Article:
On March 2, 2022

New life into an old program

By Gary Salmon

People have always been interested in “big trees.” That is, those that catch our eye and inspire majesty and curiosity in us. The redwoods of California have been the “must see” trees since our country was settled and still attract millions of visitors annually. However each state, including Vermont, has its own set of big trees and for years people have searched for not only large trees but the largest trees of each species. Jeff Freeman, a botany professor at Castleton University, started Vermont’s big tree effort in 1973, and the list included 27 trees. It grew quickly and in 1977 had 75 trees and then grew to 81 in 1982. It has since grown to 114 in the early 2000s and today about 150 species are under consideration. In 1940 American Forests developed a National Register of Champion Trees which is the standard for the big tree program nationwide and includes the measuring system used to register trees and assign points to them based on circumference, height, and crown spread. This national list of big trees exceeds 800 species.

By Gary Salmon
This shadbush in Clarendon is one of the state’s largest.

The Vermont Big Tree Program has been such a wonderful way to connect people and trees and the list has been supported over the years by multiple organizations and many people. One only needs to view the big tree display located inside the forestry building at the state fair each year to see that people/tree connection. Unfortunately the big tree program has been mostly dormant for about a decade as the trees and those who measure them got older and as both slowed down as the aging process continued. However, last year the Vermont Urban & Community Forestry Program began working on updating the Vermont big tree program by breathing new life into the old list. Information was examined on 150 trees and 53 trees are now verified on the updated list. And this will no longer be simply a dropdown list nor in booklet form but a searchable database with images, measurements, total points by tree and location information. All data is collected through ArcGIS Survey123, displayed through ArcGIS Experience Builder, and is searchable and sortable. For example, one can now search for trees by species or genus and sort by county, by size, or by trees that are publically accessible. To see the tree information on the 53 Vermont trees listed, search “Vermont big tree list.”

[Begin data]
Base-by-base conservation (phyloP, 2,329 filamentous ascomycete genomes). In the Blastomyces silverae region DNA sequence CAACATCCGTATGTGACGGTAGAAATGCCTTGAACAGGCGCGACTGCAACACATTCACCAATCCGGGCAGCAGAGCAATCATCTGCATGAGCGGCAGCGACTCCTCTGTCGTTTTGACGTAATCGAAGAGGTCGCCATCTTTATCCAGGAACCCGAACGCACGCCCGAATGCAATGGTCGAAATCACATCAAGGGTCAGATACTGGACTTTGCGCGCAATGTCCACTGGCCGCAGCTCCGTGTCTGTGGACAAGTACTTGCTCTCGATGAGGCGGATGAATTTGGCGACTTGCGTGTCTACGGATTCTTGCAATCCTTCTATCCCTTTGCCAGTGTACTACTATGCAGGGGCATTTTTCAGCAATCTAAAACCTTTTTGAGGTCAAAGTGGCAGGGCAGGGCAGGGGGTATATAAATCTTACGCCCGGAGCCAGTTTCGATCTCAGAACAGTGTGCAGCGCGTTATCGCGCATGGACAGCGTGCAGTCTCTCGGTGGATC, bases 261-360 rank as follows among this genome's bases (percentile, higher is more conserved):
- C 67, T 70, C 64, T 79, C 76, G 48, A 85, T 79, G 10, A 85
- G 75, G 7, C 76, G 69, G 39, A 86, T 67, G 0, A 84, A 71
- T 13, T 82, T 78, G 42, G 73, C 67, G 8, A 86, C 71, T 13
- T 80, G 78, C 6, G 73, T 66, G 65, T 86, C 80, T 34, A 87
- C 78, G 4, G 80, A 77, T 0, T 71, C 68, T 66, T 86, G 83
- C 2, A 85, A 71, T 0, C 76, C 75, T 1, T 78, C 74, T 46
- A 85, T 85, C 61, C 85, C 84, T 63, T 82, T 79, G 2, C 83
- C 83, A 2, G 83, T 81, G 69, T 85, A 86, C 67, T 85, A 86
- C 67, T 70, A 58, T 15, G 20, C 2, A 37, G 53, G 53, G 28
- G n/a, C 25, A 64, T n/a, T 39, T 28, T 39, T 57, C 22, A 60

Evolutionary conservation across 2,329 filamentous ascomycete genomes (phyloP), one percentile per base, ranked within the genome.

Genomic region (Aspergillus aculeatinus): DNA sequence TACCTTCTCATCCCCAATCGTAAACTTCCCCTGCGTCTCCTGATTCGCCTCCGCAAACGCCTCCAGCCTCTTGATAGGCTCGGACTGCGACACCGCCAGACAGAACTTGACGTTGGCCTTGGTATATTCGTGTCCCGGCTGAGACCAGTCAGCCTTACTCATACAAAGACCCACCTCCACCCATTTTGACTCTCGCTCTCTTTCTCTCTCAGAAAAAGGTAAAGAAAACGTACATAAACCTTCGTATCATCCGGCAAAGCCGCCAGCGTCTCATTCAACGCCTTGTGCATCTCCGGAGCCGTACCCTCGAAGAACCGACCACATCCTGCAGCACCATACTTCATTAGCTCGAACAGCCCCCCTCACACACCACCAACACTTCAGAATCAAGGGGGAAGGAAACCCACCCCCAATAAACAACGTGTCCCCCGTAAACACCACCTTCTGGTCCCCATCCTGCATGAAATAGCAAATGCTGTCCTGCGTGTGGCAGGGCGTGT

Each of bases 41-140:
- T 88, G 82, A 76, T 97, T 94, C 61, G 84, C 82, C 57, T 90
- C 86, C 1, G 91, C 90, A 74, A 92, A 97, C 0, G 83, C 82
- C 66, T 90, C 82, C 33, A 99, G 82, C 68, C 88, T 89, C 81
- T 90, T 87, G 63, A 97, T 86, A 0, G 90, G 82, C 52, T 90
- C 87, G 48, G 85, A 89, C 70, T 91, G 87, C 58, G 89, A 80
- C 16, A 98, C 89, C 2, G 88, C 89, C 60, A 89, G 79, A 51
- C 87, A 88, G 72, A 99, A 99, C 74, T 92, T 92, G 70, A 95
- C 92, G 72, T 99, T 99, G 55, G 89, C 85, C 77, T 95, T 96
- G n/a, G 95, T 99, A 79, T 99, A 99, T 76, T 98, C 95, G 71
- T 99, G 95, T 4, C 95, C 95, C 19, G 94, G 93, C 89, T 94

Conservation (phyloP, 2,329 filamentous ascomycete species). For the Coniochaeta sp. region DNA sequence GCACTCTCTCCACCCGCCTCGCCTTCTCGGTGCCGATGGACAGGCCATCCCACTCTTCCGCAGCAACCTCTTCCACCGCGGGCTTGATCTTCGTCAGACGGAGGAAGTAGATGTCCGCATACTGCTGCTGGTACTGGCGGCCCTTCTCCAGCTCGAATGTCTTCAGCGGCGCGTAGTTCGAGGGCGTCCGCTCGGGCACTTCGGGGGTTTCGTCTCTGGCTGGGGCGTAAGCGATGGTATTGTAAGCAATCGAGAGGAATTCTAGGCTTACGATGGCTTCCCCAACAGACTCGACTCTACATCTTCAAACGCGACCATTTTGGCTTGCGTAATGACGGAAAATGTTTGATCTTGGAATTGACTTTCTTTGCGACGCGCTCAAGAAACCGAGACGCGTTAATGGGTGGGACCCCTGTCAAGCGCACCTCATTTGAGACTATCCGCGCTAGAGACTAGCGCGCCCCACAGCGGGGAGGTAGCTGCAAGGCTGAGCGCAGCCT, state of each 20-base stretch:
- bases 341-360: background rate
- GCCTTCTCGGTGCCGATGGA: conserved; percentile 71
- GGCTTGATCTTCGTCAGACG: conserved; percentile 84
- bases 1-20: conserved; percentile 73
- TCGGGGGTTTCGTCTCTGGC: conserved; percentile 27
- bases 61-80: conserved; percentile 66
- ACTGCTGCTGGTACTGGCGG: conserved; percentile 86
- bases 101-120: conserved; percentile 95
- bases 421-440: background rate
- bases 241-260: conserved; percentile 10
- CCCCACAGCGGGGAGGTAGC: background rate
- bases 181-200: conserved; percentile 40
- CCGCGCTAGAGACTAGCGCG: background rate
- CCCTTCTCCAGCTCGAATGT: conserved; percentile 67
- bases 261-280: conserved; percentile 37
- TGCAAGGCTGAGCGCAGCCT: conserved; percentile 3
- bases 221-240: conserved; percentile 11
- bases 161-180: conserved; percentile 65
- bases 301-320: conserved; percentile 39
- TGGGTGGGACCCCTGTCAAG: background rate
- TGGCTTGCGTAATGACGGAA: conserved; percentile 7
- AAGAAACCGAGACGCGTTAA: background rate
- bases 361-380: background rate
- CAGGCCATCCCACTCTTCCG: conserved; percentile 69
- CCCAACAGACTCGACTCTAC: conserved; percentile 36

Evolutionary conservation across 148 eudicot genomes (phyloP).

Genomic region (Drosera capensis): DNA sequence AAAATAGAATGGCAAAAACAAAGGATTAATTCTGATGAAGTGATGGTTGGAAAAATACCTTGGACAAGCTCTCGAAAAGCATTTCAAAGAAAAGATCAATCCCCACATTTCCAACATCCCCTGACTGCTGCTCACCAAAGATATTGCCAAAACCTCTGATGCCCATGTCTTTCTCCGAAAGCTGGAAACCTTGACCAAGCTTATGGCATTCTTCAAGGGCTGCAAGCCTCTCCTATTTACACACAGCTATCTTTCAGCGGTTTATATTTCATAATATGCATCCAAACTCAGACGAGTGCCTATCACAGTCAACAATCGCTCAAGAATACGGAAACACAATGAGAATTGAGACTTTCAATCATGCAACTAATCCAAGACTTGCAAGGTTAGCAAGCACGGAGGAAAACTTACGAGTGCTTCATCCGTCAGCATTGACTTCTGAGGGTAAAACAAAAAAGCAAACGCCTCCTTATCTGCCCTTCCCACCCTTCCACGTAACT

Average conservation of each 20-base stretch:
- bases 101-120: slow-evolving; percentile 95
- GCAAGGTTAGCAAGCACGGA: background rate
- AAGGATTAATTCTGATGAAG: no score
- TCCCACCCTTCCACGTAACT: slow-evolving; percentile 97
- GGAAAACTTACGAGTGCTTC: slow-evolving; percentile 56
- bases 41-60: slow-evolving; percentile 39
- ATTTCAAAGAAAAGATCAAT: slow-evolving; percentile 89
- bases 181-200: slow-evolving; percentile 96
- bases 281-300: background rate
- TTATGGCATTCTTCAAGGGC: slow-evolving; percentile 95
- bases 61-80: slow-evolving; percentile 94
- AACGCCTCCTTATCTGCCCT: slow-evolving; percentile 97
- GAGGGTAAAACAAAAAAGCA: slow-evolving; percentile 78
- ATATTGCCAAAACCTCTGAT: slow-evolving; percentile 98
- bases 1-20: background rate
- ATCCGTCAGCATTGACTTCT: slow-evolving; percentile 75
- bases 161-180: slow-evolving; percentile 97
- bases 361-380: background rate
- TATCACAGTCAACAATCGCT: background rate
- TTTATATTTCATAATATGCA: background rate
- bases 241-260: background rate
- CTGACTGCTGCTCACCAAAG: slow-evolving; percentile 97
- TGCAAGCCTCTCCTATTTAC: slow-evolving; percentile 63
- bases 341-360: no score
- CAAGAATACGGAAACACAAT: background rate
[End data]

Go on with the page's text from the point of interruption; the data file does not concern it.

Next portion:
So where do you fit in? The list is far from complete and will be constantly changing as new big trees are discovered. My first scan of the new list revealed that the former Vermont Big Tree Champion cottonwood in Hubbardton has been replaced by a cottonwood in Colchester and the former state black locust in Pittsford has been replaced by one in Milton. If there is a big tree in your life, nominate it. Remember it is not “the largest tree in Vermont” but the largest tree of each species that makes the list. So while the largest tree in Vermont is the Colchester cottonwood (447 points) the national champion tree from Vermont is the round leaf shadbush in Clarendon (114 points). Nomination forms with instructions can be found on the Vermont big tree list website. To ease the workload the format for nominating and measuring has been “standardized” somewhat by having nominations accepted between January and July of each year with follow up measurements done between July and December. Further information on this latest big tree effort will be published this spring. There might be a big tree in your life.

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